Wall Street Journal Examines State, Local Efforts To Address Issue of the Uninsured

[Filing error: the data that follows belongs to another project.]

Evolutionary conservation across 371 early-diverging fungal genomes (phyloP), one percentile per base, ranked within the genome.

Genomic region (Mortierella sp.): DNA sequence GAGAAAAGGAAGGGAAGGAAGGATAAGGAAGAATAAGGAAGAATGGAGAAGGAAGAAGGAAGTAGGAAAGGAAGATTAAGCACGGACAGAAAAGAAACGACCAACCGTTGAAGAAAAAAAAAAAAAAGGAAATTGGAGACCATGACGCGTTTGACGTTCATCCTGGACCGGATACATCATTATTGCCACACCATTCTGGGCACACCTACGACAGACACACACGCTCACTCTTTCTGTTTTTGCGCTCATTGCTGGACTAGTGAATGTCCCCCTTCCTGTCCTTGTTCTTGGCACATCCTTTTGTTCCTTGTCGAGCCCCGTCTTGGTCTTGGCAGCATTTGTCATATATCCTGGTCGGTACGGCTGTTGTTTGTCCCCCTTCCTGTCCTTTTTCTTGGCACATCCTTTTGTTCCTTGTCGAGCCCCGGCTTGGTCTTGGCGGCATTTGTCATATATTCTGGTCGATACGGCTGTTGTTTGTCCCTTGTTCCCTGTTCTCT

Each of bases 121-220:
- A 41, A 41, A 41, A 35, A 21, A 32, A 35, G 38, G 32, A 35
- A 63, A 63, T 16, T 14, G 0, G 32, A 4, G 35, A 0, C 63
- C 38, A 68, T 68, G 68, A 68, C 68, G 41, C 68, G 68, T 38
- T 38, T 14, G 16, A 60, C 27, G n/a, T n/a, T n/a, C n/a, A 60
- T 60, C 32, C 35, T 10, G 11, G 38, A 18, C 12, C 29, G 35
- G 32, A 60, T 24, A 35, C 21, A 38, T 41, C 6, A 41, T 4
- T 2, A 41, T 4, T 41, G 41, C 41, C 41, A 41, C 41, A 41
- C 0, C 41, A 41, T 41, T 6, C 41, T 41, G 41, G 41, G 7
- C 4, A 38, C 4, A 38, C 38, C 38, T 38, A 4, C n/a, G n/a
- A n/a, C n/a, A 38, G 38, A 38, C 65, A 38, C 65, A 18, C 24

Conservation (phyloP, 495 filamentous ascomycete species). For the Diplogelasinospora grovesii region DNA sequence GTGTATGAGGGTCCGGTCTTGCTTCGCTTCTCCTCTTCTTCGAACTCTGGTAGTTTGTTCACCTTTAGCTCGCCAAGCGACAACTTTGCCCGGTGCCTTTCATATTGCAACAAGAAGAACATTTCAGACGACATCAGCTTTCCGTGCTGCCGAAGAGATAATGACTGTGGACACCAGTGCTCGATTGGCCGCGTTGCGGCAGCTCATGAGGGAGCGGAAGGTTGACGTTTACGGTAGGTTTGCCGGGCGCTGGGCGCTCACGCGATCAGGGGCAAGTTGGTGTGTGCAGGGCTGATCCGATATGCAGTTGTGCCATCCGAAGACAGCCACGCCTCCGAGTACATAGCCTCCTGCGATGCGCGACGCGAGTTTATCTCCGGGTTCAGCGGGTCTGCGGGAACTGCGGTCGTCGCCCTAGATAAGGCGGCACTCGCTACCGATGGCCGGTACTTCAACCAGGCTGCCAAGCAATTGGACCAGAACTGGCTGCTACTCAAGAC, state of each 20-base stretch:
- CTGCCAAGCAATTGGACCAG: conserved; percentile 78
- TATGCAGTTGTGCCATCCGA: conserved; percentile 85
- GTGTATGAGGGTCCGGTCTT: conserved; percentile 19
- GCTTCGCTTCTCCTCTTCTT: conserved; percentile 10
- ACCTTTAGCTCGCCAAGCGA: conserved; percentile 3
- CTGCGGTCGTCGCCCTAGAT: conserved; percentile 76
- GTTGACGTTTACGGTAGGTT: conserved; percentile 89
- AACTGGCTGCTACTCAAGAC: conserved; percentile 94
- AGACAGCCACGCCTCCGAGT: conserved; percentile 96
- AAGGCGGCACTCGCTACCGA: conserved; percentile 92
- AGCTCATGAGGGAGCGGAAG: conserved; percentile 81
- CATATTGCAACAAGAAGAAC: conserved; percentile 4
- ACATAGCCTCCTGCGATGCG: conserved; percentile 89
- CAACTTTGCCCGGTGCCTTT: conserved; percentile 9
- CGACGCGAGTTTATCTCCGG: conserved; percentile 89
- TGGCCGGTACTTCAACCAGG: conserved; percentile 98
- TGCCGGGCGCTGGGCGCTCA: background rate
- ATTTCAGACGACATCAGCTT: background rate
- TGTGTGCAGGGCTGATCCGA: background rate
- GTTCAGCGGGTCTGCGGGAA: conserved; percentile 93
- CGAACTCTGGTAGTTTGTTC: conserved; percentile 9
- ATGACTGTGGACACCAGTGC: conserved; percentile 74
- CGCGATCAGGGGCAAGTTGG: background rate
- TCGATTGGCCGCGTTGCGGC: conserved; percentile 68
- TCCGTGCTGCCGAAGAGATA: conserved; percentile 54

The Wall Street Journal on Friday examined state and local efforts to provide health coverage to the uninsured, as political tensions and a "ballooning federal deficit" indicate that the federal government is unlikely to address the issue "anytime soon." State initiatives to expand health coverage include the Dirigo program in Maine, which is designed to provide coverage to residents whose employers don't offer coverage and who are ineligible for Medicaid; Healthy NY in New York state, which is designed to require insurers to offer low-cost health plans; and a new California law (SB 2) that requires some employers to provide health coverage to employees or pay into a state fund that will be used to provide health coverage, the Journal reports. Other initiatives include "three-share" programs in which employees, employers and local communities share the cost of health plan premiums. For example, Access Health in Muskegon, Mich., uses contributions from employees, employers and the county to contract directly with doctors and hospitals to provide employees with basic and specialty care, according to the Journal. "[S]tates and communities are starting to take things into their own hands," Paul Fronstin, senior research associate at the Employee Benefit Research Institute, said. Some advocates for the uninsured "welcome state and local efforts," but they maintain that only federal action will significantly lower the number of U.S. residents without health insurance. Economic and Social Research Institute President Jack Meyer said, "The states are good crucibles, good learning laboratories, but I don't think they can do this on their own ... there are 43 million uninsured and the states don't have the resources to bring this to scale." Further, states' efforts could be affected by "political and economic pressures," as many states are facing budget deficit that could strains their programs, the Journal reports (McGinley, Wall Street Journal, 1/9).This is part of the California Healthline Daily Edition, a summary of health policy coverage from major news organizations. Sign up for an email subscription.